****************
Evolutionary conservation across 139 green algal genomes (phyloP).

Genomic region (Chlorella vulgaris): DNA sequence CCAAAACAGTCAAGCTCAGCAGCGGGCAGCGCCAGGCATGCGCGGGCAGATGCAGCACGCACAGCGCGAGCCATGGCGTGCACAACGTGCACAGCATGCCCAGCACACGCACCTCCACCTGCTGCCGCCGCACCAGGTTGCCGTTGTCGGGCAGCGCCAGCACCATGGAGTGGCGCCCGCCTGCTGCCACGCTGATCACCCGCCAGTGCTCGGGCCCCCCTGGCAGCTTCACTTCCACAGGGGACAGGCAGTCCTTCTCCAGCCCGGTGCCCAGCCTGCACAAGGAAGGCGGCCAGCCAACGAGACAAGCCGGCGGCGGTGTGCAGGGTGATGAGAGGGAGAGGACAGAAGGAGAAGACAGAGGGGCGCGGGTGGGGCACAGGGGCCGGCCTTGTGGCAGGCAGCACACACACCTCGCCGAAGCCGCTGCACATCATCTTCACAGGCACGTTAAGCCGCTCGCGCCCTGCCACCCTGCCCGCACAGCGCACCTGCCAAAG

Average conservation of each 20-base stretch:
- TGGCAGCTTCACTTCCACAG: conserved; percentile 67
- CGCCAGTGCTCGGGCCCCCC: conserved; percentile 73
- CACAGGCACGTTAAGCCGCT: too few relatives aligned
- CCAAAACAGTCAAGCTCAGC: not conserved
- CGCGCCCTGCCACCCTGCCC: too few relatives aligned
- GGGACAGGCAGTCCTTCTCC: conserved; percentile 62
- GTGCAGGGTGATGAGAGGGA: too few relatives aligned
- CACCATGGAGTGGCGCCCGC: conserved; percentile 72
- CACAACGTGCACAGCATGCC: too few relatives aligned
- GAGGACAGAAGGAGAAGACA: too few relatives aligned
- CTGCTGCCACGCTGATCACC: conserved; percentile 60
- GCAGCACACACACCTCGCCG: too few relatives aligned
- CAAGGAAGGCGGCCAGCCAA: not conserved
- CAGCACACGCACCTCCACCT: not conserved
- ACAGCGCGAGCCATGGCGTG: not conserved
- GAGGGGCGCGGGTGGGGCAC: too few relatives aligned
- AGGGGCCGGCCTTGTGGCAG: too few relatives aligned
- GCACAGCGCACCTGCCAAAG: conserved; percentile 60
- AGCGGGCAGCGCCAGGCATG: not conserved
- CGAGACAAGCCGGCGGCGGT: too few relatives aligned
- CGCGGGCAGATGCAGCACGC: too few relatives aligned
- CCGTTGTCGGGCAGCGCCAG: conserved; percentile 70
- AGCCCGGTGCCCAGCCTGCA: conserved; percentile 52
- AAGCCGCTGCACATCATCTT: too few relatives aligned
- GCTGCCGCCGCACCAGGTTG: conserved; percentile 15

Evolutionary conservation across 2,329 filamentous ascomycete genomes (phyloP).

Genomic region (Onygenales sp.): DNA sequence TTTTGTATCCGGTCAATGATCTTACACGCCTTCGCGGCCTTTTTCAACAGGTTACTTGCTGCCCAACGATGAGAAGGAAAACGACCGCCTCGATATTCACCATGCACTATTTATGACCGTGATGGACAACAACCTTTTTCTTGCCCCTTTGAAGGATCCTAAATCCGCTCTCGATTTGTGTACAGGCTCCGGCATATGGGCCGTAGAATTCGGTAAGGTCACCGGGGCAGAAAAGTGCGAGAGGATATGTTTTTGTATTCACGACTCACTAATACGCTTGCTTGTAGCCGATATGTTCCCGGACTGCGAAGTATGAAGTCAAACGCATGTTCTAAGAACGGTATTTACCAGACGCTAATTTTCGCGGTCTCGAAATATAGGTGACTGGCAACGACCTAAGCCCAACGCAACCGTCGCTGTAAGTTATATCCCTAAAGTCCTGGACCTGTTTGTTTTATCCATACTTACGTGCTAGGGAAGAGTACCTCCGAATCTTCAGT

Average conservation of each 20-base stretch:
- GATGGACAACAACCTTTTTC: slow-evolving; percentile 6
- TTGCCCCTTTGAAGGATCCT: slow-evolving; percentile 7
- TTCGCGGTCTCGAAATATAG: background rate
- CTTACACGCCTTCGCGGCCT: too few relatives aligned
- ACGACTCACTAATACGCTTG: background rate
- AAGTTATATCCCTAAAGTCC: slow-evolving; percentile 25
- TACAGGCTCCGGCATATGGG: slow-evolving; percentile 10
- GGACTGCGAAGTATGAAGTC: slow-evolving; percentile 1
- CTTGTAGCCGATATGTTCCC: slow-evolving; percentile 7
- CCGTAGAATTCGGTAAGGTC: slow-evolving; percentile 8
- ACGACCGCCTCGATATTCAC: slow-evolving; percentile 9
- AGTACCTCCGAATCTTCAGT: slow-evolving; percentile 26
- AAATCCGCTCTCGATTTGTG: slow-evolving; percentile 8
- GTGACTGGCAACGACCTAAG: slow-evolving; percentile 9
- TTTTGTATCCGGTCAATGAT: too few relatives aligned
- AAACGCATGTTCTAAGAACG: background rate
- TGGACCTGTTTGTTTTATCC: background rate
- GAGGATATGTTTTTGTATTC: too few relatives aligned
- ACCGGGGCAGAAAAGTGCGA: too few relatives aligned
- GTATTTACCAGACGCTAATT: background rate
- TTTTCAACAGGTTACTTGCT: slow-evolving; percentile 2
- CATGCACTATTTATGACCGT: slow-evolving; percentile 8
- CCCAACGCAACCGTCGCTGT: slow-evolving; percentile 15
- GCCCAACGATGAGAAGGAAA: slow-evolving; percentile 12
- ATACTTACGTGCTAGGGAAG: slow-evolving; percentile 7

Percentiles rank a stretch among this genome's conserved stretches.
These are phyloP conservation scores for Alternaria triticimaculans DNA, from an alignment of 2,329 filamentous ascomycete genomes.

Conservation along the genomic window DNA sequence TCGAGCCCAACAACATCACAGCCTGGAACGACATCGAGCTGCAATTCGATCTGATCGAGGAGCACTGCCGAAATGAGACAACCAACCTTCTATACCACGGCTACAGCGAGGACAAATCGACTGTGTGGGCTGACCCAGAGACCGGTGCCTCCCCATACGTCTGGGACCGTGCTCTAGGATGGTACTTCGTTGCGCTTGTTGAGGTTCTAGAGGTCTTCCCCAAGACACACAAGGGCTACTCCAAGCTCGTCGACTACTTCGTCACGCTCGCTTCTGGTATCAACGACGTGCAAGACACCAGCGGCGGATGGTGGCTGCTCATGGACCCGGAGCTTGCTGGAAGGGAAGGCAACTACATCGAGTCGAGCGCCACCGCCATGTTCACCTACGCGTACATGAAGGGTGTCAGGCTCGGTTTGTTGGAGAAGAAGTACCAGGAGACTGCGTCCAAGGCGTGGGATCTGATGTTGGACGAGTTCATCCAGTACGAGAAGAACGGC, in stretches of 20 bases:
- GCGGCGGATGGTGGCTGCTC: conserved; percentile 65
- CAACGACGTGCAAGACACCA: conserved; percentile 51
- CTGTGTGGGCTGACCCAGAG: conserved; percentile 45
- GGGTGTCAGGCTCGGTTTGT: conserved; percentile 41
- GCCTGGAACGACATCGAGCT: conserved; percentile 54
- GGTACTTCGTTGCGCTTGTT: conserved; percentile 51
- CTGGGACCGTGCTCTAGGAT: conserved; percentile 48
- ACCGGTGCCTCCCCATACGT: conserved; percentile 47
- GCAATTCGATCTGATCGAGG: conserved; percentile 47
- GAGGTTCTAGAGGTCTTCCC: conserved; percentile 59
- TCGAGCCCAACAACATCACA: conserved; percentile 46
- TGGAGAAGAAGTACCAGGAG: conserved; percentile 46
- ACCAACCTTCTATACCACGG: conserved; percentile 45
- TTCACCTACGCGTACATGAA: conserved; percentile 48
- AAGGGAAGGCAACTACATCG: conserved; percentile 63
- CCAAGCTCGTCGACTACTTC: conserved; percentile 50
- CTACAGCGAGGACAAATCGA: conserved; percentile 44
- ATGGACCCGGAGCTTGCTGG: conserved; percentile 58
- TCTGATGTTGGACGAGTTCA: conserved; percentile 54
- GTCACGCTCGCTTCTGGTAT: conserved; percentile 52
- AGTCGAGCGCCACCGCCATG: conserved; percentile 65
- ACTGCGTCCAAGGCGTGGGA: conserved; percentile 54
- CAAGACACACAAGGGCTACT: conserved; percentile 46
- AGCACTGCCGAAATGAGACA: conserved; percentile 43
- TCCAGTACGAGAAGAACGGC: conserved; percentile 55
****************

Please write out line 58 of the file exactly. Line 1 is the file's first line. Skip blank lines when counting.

These are phyloP conservation scores for Alternaria triticimaculans DNA, from an alignment of 2,329 filamentous ascomycete genomes.